Jews are being settled here too, and their presence is obvious. Fingers on the trigger, police are happy to pose for tourists, as well as to guide you along further into the Old City, the apprehensions regarding attacks on Jews notwithstanding. Our Azerbaijan-born, half-Christian-half Jew, “secular” guide Ada Elkin laughs nervously, only a little reassured to be among tourists. The day earlier, she had just got off the bus that was later attacked by a Palestinian.
She also tells you to watch, carefully, as she leaves the Muslim quarter for the Jewish. “I call it entering the light,” she says, adding that all money, all development has flowed into this area where Jews, who had fled following the 1948 Jordanian occupation of the city, are being brought back in increasing numbers by the government to settle. The rent, Elkin adds, is astronomical. The demand extraordinarily high. Next to a synagogue called just “The Ruin” are shops in blazing light, selling everything from bakery goods to Dead Sea products.
The Armenian quarter, overlooking the Arab neighbourhood of Silwan from where the namaaz rings out from all corners at dusk, is the quietest. They don’t encourage tourists, and the shops selling Turkish-inspired ceramic — another proof of the long, rich, varied and contested history of this 0.35 sq miles of land — are grilled. It’s only 8 pm, but the quarter has retired for the night. The only people out on the road are tourists and the police, who go blaring past in cars giving us a quick once-over.
Just as you exit, from the Jaffa Gate, next to the Tomb of David, there are Arab shopkeepers, among others, selling their wares. The city is metres away now, and here, just within the reach of the old and the new, Abdullah can’t hide his glee at Indian customers. The products though are all invariably made in China.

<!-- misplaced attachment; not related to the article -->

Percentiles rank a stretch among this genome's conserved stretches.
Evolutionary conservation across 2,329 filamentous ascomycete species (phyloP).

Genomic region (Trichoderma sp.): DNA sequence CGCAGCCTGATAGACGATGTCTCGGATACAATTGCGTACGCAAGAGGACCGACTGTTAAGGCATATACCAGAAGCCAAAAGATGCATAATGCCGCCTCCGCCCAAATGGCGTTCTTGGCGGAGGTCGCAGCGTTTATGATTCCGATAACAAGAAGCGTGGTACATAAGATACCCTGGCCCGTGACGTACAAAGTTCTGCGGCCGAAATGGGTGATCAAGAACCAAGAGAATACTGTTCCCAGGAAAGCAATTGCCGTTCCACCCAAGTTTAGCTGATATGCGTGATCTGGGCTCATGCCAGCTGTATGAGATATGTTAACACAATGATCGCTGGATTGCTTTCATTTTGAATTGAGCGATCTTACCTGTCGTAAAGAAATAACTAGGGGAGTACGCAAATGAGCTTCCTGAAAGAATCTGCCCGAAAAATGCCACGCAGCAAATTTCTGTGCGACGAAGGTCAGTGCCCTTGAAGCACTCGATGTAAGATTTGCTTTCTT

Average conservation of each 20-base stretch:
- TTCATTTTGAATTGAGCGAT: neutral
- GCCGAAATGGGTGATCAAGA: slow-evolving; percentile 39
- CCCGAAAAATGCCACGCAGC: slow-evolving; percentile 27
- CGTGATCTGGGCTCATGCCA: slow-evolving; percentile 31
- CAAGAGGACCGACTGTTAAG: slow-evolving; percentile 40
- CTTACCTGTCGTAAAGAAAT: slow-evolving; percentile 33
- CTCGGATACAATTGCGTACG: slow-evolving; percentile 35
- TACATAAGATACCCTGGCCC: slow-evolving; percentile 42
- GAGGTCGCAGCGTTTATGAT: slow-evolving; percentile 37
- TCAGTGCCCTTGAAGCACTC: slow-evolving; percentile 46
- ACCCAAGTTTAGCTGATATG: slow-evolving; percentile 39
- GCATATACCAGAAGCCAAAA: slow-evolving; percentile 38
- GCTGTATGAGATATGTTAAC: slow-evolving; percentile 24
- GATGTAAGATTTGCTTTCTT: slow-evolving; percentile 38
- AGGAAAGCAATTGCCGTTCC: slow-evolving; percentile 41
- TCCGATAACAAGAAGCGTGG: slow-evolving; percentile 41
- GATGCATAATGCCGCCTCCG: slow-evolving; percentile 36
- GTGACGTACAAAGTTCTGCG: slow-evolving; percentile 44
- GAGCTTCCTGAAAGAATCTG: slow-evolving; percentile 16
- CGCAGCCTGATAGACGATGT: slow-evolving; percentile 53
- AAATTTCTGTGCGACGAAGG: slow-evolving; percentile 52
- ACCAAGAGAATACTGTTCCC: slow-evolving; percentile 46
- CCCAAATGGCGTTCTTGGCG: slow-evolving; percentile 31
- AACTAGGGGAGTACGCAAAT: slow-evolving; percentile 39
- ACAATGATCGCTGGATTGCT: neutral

A few more steps away, abutting the steps of the Old City, is Mamilla Mall, Jerusalem’s poshest shopping street. On the other side of its long, brightly lit corridor lined with American brands, adorned with Christmas-like lights, lies one of the new city’s newest areas where, they tell you, a Jew woman aged 50 has just then been stabbed by a Palestinian. He was shot.
At least 76 Palestinians have been shot dead by Israeli security forces since October 1, just over half of whom were allegedly carrying out or about to go through with attacks. Twelve Israelis have been stabbed, shot or killed in Palestinian attacks in the same period. For many, the disproportionate response tells the story of this fight. In a city where present is never far from its past, perhaps the answer lies in a ladder.
Given the competing claims over The Holy Sepulchure, an 1852 mandate decided that it would be jointly administered by six Christian denominations: the Greek Orthodox, Armenian Apostolic, Roman Catholic, Coptic, Ethiopian, and Syriac Orthodox churches. Rules govern transit rights of groups through each section on any given day. A part of the agreement was that not a thing in the complex could be moved. In 2002, a monk moved a chair out of the sun, and 11 were hospitalised in the fight that followed.
So a wooden ladder that someone once put up to presumably repair a window can’t be moved. It has stood at the same spot, as per recorded history, for two centuries. Peace is a delicate thing. We should know.